There are, in other words, self-serving as well as ethical reasons to care about poverty.  But the two, of course, are often related.   People of conscience find it difficult, for example, to comfortably sit down to a meal knowing every 8 seconds a child is dying for lack of food. 

 

Most agree, therefore, that poverty should be eliminated.  Yet absolute poverty has been increasing in many countries.  Why?

 

Some blame globalization. Unfortunately, however, as UMB Professor and Interim Provost, Arthur MacEwan points out,

 

"Opposition to globalization sometimes is expressed as an opposition to connections with other peoples rather than as opposition to the way those connections are exacerbating inequalities of power and income.  Thus xenophobic protectionism is sometimes just below the surface of protest actions."  (NACLA Report on the Americas, November/December 2001, p. 31). 

 

Globalization, per se, in other words may not be the cause of increasing poverty. Rather the problem may have to do with the manner in which globalization is taking place. 

 

How can poverty be eliminated in our increasingly market oriented and globally integrated world?  Can trade agreements be fashioned that will lead to a more equal and equitable distribution of income? 

 

These are the kind of questions that would be addressed in a human rights program such as the one the University of Massachusetts Human Rights Working Group (UMBHRWG) hopes to establish at UMB.   Students, faculty members and others interested in human rights are encouraged to contact us at umbhrwg@hotmail.com.

 

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SLOBODAN MILOSEVIC, THE INTERNATIONAL CRIMINAL COURT AND YOU

By Paul Cantor

 

Slobadan Milosevic, the former President of Serbia, is on trial in The Hague charged with "crimes against humanity and violations of the laws or customs of war."  But the trial which began on February 12 is about more than the responsibility of one man for the vilest acts imaginable. Most importantly it is about taking substantive steps toward creating a world where human rights are clearly defined and respected. 

 

The United Nations in its Universal Declaration of Human Rights has provided the world with a document delineating rights to which every individual in the world is entitled.  Now what is needed is a mechanism that reduces the probability that those rights are violated.    We don't want more trials.  We want a world where crimes against humanity are not committed.  Hopefully, by drawing attention to the role international tribunals can play in deterring human rights abuses, the trial of Slobadan Milosevic can help get us there.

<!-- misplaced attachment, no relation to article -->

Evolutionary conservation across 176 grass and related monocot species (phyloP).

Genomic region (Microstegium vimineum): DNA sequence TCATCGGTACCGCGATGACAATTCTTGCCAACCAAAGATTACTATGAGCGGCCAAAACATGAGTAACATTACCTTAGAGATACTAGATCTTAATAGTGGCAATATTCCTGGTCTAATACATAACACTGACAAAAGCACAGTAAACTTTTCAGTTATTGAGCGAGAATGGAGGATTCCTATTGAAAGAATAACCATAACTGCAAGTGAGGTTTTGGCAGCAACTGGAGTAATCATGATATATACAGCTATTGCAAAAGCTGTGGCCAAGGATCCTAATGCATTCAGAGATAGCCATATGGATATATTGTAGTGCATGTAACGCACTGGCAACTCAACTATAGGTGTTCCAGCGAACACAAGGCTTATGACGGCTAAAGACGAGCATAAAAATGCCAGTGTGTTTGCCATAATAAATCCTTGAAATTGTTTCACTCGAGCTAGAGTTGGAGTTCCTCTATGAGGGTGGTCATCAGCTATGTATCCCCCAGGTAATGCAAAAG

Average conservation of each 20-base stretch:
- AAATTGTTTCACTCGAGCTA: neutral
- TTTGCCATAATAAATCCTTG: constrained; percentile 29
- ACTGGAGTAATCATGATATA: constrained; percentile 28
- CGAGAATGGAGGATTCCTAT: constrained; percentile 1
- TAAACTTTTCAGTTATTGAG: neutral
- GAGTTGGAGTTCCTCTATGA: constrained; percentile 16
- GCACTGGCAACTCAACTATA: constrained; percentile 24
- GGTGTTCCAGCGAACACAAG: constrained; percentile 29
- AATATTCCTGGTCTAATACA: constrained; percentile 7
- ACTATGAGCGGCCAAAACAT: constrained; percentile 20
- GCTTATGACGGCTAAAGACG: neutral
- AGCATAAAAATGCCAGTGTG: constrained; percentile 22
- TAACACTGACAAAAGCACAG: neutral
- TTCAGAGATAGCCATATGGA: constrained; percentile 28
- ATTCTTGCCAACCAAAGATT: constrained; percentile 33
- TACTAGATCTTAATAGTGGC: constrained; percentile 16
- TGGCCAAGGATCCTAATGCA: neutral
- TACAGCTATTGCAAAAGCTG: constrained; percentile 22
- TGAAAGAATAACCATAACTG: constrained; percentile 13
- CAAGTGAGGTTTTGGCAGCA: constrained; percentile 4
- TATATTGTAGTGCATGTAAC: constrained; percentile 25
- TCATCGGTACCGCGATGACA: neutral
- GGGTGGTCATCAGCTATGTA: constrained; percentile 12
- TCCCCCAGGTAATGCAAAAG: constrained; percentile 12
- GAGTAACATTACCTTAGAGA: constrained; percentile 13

The International Criminal Tribunal for the former Yugoslavia in The Hague, where Milosevic is being prosecuted, represents a victory for the Human Rights movement.  It is the first international criminal court established since military tribunals were set up to try Nazi and Japanese leaders after World War II.   Subsequently, the United Nations established The International Criminal Tribunal for Rwanda "for the prosecution of persons responsible for genocide and other serious violations of international humanitarian law" committed in that country between 1 January 1994 and 31 December 1994."  Both these bodies make it clear that the world community may hold public officials accountable for human rights violations committed in their own countries.  But because they are ad hoc tribunals with limited jurisdictions their value as deterrents is diminished.  That is why it is important to establish the International Criminal Court (ICC).  The ICC will serve as a reminder to tyrants everywhere that the world community will hold them accountable for their crimes. 

An international court that would have the authority to prosecute individuals for crimes against humanity is something that has been on the United Nations' agenda almost since its foundation in 1945.  As the Secretary General of the United Nations, Kofi Annan put it, the General Assembly of the United Nations has long recognized the need to establish a court

"to prosecute and punish persons responsible for crimes such as genocide. Many thought . . . that the horrors of the Second World War -- the camps, the cruelty, the exterminations, the Holocaust -- could never happen again. And yet they have. In Cambodia, in Bosnia and Herzegovina, in Rwanda. Our time -- this decade even -- has shown us that man's capacity for evil knows no limits. Genocide . . . is now a word of our time, too, a heinous reality that calls for a historic response."   

Nevertheless, it wasn't until the summer of 1998 that the United Nations called a "conference of plenipotentiaries" in Rome to finalize the text of a statute establishing the ICC.   

Article V of the Rome Statute reads,

"The jurisdiction of the Court shall be limited to the most serious crimes of concern to the international community as a whole. The Court has jurisdiction in accordance with this Statute with respect to the following crimes:

(a)     The crime of genocide;

(b)     Crimes against humanity;